Of course it's useless if you just discover that you need more bits to store result. But it is still very useful to distinguish between different situations. One can say that the purposes of use carry flag are exactly the same as those in assembler. Nobody is telling you that C flag in microcontroller is useless.

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Quote:
So the simple solution is to put assembler opcode which will detect overflow, for example ‘brcc’ instruction.

Except that this "simple" solution might not work. There is no guarantee that the compiler will put this assembler opcode immediately after the add. The compiler is free to reorder the code in any way that it wants as long as the functionality does not change. The problem is that the compiler has no idea what the functionality of that inlined assembly is (or more specifically, that the assembly is directly related to the add). If the compiler happens to put in even a single opcode before the inlined assembly that affects flags, then you will be making decisions on bogus data.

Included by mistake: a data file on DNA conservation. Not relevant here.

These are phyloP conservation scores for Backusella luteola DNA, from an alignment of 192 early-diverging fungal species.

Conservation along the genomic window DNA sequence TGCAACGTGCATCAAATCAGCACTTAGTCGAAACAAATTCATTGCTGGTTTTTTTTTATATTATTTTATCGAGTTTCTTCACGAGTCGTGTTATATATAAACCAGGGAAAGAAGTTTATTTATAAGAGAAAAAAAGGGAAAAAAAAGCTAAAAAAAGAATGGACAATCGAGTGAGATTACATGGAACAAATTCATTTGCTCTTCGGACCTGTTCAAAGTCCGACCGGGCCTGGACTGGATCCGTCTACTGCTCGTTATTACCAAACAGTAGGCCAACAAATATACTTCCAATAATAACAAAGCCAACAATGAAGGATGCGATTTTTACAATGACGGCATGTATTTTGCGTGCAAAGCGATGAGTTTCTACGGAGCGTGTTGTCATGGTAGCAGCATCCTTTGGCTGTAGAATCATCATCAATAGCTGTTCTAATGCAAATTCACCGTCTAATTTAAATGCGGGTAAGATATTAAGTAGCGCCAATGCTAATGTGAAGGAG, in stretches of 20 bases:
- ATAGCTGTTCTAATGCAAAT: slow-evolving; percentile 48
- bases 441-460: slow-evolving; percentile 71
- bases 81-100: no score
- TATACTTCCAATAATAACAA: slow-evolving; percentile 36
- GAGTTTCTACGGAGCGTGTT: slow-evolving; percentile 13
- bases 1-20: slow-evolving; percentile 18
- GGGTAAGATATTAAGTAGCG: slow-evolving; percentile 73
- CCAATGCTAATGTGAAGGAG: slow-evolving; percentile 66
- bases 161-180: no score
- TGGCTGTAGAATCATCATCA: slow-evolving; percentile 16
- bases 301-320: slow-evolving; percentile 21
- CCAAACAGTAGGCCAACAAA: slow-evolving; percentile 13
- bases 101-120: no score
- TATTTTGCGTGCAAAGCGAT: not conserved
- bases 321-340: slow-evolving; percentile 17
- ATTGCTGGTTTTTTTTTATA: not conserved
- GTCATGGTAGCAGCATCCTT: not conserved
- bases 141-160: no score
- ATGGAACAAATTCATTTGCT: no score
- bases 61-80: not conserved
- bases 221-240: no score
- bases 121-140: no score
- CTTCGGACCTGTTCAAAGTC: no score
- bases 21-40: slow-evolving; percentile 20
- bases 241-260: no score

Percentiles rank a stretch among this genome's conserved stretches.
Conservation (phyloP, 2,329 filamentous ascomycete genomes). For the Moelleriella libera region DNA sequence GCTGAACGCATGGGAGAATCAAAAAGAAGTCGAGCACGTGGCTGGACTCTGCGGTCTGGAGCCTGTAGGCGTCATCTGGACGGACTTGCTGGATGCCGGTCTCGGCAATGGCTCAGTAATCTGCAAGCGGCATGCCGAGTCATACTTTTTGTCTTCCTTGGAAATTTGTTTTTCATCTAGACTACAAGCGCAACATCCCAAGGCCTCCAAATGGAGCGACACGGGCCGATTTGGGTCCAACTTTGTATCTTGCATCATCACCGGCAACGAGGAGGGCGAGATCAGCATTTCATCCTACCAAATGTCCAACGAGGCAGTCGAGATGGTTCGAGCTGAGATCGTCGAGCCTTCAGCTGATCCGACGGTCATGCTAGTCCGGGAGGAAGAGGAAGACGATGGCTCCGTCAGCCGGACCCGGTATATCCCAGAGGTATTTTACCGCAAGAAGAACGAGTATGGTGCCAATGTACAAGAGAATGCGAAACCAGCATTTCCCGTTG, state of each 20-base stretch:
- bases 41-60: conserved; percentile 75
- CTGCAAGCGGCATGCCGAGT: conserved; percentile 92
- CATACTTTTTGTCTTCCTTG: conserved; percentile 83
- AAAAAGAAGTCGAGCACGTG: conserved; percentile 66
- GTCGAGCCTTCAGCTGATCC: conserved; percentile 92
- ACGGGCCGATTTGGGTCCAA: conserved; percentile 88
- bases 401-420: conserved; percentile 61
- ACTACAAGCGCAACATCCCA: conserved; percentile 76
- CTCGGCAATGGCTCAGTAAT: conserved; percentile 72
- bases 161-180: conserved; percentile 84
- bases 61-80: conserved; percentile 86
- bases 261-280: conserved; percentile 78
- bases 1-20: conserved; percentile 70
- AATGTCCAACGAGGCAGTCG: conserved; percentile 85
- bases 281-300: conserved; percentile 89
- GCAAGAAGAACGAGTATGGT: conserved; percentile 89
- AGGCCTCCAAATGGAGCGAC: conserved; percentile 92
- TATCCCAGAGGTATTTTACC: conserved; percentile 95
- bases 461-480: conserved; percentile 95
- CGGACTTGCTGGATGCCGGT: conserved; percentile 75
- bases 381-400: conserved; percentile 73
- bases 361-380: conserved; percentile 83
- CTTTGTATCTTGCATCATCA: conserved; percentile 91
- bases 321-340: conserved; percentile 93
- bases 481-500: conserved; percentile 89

Regards,
Steve A.

The Board helps those that help themselves.

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A way to detect the overflow without a long (and without carry):

unsigned int num3 = num1 + num2;

if ((num3 < num1) || (num3 < num2)) {
    // overflow

But I have problems to see the actual intention. Your first version also uses a long and ">65535" is marked as "GOOD". So if you don't want to detect the overflow but need the correct result, ... (see Jörgs post).

Stefan Ernst

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Koshchi wrote:
Quote:
So the simple solution is to put assembler opcode which will detect overflow, for example ‘brcc’ instruction.